How difficult is it to install a version of RH on MS virutal PC

N2ITN2IT Inactive Imported Users Posts: 7,483 ■■■■■■■■■■
I was wondering if it would work and if so would it recognize the devices on your machine like the ethernet card and printer.

Comments

  • Chris:/*Chris:/* Member Posts: 658 ■■■■■■■■□□
    Never used MS Virtual PC for it but I have used VirtualBox and VMware Workstation and it works fine there. So if it does not pan out with MSVPC there are other options.
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  • N2ITN2IT Inactive Imported Users Posts: 7,483 ■■■■■■■■■■
    Chris:/* wrote: »
    Never used MS Virtual PC for it but I have used VirtualBox and VMware Workstation and it works fine there. So if it does not pan out with MSVPC there are other options.


    Thanks for the response.

    I am using a 32 bit Vista OS at the moment. I'll give Vmware a shot if MS VPC doesn't work. Thanks!
  • Dakinggamer87Dakinggamer87 Gaming Tech Expert Silicon Valley, CAMember Posts: 4,016 ■■■■■■■■□□
    VirtualBox and VMware Workstation both work great. I would also recommend them as well if MS Virtual PC doesn't work. :)
    *Associate's of Applied Sciences degree in Information Technology-Network Systems Administration
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  • MentholMooseMentholMoose Senior Member Member Posts: 1,524 ■■■■■■■■□□
    N2IT wrote: »
    I was wondering if it would work and if so would it recognize the devices on your machine like the ethernet card and printer.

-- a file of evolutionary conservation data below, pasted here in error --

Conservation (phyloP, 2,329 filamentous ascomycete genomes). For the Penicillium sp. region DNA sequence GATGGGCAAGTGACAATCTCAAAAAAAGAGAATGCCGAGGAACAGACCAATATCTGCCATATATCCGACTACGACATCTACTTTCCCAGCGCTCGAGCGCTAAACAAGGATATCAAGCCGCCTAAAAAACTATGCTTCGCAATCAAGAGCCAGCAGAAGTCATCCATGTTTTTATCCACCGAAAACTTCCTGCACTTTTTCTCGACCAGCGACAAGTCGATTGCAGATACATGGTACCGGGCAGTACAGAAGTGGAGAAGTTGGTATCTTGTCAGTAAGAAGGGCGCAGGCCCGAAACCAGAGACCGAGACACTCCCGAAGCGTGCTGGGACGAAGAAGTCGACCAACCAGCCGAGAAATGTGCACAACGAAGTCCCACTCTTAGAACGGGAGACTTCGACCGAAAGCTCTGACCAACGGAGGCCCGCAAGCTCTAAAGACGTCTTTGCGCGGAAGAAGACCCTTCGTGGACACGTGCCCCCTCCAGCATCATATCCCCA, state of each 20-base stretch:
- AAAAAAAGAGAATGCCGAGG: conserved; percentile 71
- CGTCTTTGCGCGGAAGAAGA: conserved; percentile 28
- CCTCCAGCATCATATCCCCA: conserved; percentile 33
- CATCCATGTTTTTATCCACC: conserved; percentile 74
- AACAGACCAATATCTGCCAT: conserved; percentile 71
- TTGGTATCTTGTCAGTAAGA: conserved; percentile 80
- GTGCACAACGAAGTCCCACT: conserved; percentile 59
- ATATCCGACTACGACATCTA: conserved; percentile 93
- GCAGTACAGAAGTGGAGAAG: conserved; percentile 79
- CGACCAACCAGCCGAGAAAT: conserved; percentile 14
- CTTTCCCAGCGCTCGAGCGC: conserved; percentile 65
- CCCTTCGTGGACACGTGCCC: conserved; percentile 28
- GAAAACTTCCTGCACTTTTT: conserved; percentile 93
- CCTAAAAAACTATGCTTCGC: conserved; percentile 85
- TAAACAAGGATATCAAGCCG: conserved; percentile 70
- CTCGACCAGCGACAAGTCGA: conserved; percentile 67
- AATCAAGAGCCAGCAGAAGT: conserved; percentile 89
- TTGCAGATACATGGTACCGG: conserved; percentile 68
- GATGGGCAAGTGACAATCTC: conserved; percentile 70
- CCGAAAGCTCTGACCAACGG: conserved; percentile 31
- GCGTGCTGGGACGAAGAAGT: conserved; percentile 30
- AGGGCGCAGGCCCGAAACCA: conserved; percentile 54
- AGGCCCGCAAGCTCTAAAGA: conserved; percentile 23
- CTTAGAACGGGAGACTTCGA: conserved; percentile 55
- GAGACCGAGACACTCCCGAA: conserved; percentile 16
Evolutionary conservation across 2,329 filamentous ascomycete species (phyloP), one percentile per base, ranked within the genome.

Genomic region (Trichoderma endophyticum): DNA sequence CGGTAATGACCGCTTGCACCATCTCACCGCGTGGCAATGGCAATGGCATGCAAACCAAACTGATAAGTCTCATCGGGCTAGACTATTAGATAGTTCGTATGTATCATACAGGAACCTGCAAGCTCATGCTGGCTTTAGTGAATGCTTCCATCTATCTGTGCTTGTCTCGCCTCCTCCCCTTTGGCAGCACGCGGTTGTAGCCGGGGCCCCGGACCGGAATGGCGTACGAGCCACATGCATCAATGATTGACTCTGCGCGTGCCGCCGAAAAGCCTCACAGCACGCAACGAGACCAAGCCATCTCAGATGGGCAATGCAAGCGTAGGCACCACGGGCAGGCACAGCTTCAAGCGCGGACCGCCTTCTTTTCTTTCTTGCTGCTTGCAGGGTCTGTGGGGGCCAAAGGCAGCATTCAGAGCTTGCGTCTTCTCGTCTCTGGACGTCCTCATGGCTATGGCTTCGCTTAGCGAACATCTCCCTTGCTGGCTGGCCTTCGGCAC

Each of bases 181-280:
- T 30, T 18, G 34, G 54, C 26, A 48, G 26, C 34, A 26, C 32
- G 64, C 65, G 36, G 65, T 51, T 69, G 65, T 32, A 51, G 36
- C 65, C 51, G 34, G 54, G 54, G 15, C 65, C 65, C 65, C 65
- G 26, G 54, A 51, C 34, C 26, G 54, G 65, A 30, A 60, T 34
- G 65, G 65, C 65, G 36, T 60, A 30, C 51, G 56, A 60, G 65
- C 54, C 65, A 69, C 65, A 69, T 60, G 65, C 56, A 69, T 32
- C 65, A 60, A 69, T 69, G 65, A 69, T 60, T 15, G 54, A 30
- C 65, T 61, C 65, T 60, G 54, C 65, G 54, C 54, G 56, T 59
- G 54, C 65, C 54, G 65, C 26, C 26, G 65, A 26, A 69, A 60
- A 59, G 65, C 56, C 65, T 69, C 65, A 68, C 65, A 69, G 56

If you mean will the VM/guest recognize the physical devices on your host, then the answer is no. Virtualization adds a layer of abstraction between the host and guest, so guests do not see most of the physical devices. That is actually one thing that makes virtualization so powerful... a virtualized OS installed in a VM is not "tied" to physical hardware, so you can easily migrate VMs to different hosts without the migration affecting the OS.

    The main thing to consider is if an OS will recognize the virtual devices presented to VMs. For most hypervisors, those devices are typically chosen specifically for compatibility, so there should be no problem. Further, even if some devices are not recognized by an OS, if the OS is supported by the hypervisor, drivers will be available as part of a "tools", "extensions", or "additions" package (name varies by hypervisor).
    MentholMoose
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  • Chris:/*Chris:/* Member Posts: 658 ■■■■■■■■□□
    This should not matter unless you are running programs that have to directly talk to the hardware. If you are just using the VM suite to learn how to use the OS or its products in a production setting you should be fine. If you are trying to read and modify wireless frames you could run into some problems.
    Degrees:
    M.S. Information Security and Assurance
    B.S. Computer Science - Summa Cum Laude
    A.A.S. Electronic Systems Technology
  • xirtlookxirtlook Member Posts: 124
    I think you should be learning to use VMware anyways.
    I have personally installed Redhat/CentOS and other linux server distros in vmware player, workstation, and oracle virtualbox.
    works great! goodluck.
    nerd power.
  • Daniel333Daniel333 Member Posts: 2,077 ■■■■■■□□□□
    When I first got into virtualization I was in the Microsoft Virtual PC world also and tried getting Linux on there. It will work. I mean, it doesn't realize it's not on hardware. From what I remember it didn;t detect the video right. So I had to install it in text mode and manually configure the video.

    You are better of with VirtualBox though.
    -Daniel
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